3

The converse has been true as well. I can remember reworking countless interfaces after a designer, working in Photoshop, handed off an interface to a production manager tasked with creating the HTML representation. Without fail, the HTML guru would come back begging for changes, while the designer demanded perfection for the work of art that was the interface.

The solution, of course, is intimate collaboration between developers, designers, editors, architects, production gurus, marketing managers, the sales team, and everyone else who touches the Web site. Right, I know, not likely. But if you use this model of structure, presentation, and behavior as a foundation for how we build our teams and manage the development process, then at least you have a head start.

Web teams are inherently interdisciplinary. Web designers may be domain experts in their corner of our triangle, but the more they can branch out-the more they can approach the behavior and structural needs of a design-the easier success will be. This communication, and ultimately translation between disciplines, is critical.

Sure, you're thinking, that's fine for the big Web site of some huge corporate interest, I just want to build my home page.

That's the point. Thinking like a development team, even if you are a team of one, is the right place to start when you're approaching a new project, no matter what the scale. Rather than just throwing together a handcrafted exhibit of art or a structured presentation of data, step back and study the endeavor from all aspects of development. How does interactivity play a role? What is the aesthetic quality of the information? What are the goals of your users, and how can you help them be successful?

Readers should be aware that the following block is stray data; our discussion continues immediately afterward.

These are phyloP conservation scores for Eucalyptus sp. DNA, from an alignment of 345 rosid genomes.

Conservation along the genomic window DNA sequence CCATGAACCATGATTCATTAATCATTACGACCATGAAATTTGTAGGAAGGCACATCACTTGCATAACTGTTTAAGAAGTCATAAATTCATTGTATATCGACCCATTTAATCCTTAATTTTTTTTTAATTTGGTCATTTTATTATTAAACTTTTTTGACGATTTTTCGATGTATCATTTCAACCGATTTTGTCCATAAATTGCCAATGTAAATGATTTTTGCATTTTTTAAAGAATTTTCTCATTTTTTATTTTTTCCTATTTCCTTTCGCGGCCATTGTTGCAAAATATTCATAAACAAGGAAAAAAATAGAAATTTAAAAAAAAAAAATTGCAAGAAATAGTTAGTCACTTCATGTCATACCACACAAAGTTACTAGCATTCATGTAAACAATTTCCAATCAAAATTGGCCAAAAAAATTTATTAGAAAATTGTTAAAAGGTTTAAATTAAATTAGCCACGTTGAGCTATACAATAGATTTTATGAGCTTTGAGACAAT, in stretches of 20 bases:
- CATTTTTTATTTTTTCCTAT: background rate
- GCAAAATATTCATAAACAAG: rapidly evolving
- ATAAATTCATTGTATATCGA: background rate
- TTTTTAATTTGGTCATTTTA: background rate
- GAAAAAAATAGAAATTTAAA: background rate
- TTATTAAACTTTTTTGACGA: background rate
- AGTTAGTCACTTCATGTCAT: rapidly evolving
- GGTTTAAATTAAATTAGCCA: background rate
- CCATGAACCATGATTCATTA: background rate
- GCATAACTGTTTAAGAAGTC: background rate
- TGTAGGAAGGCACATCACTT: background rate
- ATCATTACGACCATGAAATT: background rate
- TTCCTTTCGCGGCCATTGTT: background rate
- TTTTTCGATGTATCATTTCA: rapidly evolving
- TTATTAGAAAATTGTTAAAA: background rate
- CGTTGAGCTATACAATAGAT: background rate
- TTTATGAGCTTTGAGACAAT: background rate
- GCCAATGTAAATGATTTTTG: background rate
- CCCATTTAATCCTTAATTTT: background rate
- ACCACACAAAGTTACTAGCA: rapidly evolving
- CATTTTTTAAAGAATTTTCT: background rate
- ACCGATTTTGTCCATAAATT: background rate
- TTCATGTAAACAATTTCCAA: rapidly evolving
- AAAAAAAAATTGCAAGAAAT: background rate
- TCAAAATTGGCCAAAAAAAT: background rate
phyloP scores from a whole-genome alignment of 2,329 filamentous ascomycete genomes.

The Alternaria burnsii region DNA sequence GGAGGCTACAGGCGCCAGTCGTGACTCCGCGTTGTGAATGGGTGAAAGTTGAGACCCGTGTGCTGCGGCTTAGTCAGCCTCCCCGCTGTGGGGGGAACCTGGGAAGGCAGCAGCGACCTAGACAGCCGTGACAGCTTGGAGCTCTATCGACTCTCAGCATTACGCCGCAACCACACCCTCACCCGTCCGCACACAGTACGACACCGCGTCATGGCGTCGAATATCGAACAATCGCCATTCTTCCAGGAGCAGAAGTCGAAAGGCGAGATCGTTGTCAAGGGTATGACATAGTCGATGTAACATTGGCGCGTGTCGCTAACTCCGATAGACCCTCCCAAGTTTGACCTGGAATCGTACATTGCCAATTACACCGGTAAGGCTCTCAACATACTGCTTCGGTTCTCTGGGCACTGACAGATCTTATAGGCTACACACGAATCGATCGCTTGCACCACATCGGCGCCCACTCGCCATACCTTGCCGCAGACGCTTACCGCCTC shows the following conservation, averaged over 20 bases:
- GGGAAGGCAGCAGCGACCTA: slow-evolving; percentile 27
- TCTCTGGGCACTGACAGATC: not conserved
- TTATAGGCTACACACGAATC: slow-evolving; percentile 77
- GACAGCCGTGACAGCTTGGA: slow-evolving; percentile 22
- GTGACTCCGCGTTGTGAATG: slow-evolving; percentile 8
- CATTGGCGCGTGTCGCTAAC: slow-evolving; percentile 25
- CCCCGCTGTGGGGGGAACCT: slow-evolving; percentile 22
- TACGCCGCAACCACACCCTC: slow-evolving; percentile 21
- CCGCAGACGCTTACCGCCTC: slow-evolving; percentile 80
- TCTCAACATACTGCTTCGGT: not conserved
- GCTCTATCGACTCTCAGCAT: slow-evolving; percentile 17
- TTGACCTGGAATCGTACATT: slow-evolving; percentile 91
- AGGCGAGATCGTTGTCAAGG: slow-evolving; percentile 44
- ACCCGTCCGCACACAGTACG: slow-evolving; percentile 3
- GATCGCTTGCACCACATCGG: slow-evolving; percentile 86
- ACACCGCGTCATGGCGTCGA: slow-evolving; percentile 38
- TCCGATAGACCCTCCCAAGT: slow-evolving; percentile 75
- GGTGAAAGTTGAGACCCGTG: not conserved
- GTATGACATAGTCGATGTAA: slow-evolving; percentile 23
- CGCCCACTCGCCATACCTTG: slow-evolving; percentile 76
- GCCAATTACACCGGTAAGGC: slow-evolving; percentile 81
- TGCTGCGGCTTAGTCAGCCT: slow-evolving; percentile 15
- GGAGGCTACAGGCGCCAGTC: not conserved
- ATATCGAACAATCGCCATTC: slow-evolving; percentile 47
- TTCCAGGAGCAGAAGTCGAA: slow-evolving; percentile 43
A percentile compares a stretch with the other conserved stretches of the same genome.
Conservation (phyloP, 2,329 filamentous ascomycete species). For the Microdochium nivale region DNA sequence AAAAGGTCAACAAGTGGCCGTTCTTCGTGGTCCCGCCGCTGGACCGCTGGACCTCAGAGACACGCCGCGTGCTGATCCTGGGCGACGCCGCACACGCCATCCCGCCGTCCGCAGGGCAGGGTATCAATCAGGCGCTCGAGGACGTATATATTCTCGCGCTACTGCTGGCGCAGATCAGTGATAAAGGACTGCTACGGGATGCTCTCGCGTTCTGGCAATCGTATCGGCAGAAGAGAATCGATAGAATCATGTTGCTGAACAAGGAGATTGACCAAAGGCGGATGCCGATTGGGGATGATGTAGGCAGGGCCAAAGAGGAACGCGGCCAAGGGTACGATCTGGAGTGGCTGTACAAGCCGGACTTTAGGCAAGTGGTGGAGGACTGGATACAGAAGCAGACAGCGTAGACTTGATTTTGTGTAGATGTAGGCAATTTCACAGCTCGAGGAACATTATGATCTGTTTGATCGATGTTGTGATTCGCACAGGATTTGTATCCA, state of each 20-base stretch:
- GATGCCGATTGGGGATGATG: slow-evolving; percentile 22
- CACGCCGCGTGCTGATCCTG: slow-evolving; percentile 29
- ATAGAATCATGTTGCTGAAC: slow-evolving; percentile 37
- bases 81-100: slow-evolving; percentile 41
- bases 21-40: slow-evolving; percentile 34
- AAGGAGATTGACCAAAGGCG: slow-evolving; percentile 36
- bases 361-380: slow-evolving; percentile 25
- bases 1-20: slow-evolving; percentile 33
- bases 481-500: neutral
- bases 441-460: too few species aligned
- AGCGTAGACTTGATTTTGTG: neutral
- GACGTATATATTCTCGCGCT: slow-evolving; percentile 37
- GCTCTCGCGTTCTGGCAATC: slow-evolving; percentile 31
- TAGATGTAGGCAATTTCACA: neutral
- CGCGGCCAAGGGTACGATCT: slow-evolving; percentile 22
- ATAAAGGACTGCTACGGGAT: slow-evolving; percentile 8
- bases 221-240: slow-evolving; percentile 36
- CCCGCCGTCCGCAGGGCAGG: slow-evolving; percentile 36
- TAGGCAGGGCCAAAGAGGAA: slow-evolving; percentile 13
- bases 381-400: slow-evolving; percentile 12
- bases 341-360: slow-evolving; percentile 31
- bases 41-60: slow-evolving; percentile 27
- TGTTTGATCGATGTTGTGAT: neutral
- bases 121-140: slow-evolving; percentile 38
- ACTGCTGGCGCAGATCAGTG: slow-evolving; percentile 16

You can begin thinking like a coherent development team and the choices you make will be grounded in solid answers, rather than the assumptions you had when you started.

Looking Ahead

In the coming chapters, we'll examine all three angles of the Words-Pictures-Code model. We'll see how stylistic conventions are being developed to increase the Web's ease of use. We'll look at how structural integration of large-scale Web sites is being developed and exploited. And, we'll examine the emerging discipline of dynamic design-both in interfaces and across Web sites-that encompasses behavior and interactivity.

All of this means nothing, of course, without the collaboration among those who excel at the disciplines I've introduced. This collaboration-communication, really-is without exception the most critical factor in the success of a Web project and the resulting product. Without it, you'll just be practicing.

timeline3b
To page 1To page 2To page 3current page
[previous]


Created: April 5, 2001
Revised: April 5, 2001

URL: http://webreference.com/authoring/design/artsci/chap1/2/